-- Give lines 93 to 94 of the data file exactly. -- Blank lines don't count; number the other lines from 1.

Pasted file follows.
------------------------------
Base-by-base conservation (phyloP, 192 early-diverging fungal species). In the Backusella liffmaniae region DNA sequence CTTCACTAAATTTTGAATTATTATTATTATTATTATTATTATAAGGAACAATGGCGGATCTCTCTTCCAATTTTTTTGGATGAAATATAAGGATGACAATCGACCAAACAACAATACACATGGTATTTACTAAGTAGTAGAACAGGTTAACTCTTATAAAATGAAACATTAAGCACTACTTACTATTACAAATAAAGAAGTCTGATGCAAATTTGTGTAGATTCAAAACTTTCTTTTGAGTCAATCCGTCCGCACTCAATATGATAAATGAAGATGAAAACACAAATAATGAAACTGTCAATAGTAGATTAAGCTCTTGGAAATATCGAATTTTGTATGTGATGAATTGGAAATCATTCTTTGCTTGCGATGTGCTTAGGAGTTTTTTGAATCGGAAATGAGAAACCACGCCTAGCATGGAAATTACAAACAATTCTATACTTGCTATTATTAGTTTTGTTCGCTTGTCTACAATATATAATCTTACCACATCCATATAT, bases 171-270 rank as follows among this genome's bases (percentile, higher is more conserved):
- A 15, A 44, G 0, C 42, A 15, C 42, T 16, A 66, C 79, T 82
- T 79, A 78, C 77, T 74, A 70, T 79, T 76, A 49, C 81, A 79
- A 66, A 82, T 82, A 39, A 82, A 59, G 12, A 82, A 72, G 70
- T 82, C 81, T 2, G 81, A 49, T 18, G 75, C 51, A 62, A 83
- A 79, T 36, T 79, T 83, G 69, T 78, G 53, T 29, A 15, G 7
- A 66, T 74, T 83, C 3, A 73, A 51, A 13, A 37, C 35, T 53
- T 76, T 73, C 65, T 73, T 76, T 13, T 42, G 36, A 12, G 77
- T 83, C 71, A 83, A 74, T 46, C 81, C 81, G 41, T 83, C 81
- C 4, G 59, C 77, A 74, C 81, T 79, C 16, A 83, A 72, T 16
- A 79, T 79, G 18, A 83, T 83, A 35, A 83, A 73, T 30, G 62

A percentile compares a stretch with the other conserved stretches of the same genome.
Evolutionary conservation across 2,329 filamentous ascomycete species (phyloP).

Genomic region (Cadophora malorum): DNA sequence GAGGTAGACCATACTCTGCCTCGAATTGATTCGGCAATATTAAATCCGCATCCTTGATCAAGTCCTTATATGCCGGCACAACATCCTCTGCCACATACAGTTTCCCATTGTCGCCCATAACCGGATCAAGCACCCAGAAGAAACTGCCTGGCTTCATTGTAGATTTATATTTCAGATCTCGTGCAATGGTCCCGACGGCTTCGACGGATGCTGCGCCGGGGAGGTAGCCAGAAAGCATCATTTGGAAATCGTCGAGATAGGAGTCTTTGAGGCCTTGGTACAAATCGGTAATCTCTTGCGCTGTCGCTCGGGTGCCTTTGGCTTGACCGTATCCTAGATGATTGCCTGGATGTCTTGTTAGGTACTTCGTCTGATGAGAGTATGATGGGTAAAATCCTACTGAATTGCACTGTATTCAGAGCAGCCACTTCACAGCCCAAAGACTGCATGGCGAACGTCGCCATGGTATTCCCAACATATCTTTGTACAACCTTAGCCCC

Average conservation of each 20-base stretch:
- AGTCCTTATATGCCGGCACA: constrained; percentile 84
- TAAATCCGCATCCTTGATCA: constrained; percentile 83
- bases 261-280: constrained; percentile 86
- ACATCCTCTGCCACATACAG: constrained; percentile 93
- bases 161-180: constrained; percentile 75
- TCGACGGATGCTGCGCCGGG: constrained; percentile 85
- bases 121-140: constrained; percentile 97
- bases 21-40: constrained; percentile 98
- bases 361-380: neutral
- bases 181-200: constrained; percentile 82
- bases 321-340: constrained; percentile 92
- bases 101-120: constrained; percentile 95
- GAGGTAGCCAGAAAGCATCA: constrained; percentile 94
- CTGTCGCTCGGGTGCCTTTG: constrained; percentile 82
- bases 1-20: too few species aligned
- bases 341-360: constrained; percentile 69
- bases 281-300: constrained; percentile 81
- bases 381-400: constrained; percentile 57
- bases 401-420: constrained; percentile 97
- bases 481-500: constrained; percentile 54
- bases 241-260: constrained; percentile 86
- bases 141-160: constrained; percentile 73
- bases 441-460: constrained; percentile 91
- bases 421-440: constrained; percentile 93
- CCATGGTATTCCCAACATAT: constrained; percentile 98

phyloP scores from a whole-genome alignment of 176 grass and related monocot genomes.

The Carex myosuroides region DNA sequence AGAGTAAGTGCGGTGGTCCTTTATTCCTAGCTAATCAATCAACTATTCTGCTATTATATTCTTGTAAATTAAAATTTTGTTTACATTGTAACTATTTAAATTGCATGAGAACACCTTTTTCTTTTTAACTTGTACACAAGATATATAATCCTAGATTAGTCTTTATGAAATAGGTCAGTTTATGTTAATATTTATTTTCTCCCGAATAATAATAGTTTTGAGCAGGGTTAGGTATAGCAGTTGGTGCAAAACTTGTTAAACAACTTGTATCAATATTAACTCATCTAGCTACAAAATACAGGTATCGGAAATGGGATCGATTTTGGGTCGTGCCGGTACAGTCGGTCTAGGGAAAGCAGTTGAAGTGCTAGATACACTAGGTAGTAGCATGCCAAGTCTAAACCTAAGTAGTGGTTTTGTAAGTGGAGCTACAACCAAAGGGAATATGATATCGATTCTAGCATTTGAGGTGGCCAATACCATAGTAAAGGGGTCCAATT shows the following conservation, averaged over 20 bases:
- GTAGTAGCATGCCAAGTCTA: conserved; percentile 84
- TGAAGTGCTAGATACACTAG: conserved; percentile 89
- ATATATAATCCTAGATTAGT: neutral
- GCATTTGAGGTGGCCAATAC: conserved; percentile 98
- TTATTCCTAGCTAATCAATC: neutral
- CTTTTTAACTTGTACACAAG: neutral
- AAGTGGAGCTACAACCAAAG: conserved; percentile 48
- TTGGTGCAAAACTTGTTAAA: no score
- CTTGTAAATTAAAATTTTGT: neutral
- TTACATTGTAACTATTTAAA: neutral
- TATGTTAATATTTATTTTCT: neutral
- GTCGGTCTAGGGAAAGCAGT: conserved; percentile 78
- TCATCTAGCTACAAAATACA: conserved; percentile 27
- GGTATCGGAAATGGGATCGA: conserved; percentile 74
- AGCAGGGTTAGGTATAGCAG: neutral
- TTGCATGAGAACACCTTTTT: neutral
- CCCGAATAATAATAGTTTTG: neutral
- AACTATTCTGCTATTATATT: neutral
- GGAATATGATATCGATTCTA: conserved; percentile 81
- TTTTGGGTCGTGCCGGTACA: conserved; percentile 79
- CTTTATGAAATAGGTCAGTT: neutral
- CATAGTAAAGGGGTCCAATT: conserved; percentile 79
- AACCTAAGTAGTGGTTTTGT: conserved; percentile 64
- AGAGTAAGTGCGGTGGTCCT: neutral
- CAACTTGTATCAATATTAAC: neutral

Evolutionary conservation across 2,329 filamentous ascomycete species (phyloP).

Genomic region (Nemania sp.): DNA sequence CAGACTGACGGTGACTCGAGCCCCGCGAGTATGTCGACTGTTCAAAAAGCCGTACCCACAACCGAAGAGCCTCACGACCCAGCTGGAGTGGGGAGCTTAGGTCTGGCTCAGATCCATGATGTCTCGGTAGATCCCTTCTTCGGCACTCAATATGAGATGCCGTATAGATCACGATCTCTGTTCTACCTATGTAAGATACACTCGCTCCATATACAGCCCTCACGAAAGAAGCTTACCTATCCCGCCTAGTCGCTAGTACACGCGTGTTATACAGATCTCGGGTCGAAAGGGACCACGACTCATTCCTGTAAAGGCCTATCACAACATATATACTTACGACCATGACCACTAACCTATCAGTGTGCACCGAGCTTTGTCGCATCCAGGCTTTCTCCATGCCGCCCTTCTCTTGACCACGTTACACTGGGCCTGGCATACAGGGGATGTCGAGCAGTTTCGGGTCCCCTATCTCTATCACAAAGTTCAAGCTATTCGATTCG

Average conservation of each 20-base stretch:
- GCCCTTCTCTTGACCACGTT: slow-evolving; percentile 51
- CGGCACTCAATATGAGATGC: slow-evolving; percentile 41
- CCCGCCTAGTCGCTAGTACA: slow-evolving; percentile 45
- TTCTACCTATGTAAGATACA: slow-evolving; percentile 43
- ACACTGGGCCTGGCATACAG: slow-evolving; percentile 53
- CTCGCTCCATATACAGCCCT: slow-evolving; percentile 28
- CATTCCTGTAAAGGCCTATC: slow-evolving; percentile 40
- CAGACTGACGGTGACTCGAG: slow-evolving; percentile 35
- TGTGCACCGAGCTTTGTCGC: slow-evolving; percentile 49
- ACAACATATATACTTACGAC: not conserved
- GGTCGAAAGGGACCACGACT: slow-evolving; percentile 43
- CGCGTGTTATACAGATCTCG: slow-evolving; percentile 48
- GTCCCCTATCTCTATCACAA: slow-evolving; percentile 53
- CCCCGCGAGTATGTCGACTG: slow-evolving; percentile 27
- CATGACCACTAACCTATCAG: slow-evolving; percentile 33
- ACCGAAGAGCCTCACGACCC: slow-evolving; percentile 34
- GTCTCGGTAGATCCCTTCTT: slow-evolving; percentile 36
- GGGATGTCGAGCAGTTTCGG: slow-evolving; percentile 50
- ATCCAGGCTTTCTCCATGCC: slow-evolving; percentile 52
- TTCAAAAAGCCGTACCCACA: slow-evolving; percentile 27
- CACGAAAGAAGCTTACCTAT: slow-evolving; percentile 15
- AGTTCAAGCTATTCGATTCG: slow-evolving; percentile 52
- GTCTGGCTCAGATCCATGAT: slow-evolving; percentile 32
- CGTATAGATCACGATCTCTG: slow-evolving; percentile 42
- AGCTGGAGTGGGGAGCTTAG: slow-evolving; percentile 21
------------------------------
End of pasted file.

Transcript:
- GTCTGGCTCAGATCCATGAT: slow-evolving; percentile 32
- CGTATAGATCACGATCTCTG: slow-evolving; percentile 42